Ones to Watch: Manafest
- Friday, March 23, 2007
When a severe skateboarding accident left Canadian Chris Greenwood hospitalized and bed-ridden, he asked God for a new direction and then simply began filling notepads with lyrics expressing his prayers, hopes and dreams.
Once Chris – now known as “Manafest” – recovered, he began hitting open mic nights on a weekly basis, and, eventually, his passion-filled hip-hop led to a record deal with Tooth & Nail’s BEC label. The resulting album, "Glory," is a musically diverse and lyrically amazing record.
Paul: How did you get into being a full-time musician?
Manafest: For about five years I was working an IT job and recording music, doing shows on the weekends. As I toured and played shows, more doors opened. It was the summer of 2005, when "Epiphany" came out, that I took a step of faith and left my job. I’ve been a full-time musician now for a year and a half and love it, but it’s not always easy.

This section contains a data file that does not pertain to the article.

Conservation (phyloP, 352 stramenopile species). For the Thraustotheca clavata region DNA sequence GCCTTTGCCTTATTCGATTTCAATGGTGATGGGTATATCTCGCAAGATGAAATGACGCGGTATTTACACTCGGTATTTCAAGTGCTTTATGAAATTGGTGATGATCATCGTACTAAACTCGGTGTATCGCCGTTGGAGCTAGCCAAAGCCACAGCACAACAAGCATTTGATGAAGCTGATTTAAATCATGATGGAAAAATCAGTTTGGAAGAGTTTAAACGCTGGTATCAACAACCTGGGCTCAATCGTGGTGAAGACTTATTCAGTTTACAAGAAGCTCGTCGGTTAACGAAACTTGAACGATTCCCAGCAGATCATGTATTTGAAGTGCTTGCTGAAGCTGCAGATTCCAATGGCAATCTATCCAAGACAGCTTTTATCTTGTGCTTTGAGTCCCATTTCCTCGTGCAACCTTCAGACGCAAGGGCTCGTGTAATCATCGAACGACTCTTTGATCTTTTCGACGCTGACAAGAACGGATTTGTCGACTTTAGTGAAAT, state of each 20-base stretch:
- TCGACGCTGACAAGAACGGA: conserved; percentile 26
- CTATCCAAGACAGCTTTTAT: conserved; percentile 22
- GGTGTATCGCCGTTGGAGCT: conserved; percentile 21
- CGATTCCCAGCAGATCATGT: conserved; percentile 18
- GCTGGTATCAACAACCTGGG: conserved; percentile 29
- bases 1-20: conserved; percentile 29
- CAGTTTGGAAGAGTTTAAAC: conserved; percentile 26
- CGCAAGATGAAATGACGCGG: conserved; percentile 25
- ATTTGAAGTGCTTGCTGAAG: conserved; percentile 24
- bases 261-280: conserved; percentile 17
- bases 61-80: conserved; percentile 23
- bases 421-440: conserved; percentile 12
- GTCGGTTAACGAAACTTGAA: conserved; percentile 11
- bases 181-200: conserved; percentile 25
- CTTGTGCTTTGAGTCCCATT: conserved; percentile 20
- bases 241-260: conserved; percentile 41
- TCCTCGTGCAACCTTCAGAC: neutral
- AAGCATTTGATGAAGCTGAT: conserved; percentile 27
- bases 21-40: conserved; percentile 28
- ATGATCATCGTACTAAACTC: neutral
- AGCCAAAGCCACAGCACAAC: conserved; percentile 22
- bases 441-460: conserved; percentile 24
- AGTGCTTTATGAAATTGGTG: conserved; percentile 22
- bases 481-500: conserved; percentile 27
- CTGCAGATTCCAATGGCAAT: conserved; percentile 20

Paul: Your record is wonderfully diverse. Was that intentional?
Manafest: I’ve always loved both rock and rap music and just wanted to play with both styles. I find playing both rock and hip-hop lets me experiment more, and I can express myself in more ways than I could by just doing one style of music. I tour with both rock acts and hip-hop acts, and that lets me have a larger audience.
Paul: When did “Manafest” as a name and identity happen?
Manafest: Originally, when we first came up with the name, it was just to have one because I was leaving a hip-hop group and going solo. Then, two months ago, I was flying back from L.A. to Texas and had an encounter with God. He re-instilled the vision in my heart and why I do what it is I do. Manafest to me is a hot, fiery light that shines God’s glory. I feel God has called me to be a light to the world and to influence a generation through music and whatever else I do, whether skateboarding or speaking.
Paul: I love your lyrics. They’re amazing. Do they come pretty quickly, or do you really work on them for a long time?
Manafest: Sometimes they come really quick when I’m inspired and have time to write the song out, and, other times, it takes me a week to get the song out the way I want it.
© 2007 CCM Magazine. All rights reserved. Used with permission. Click here to subscribe.
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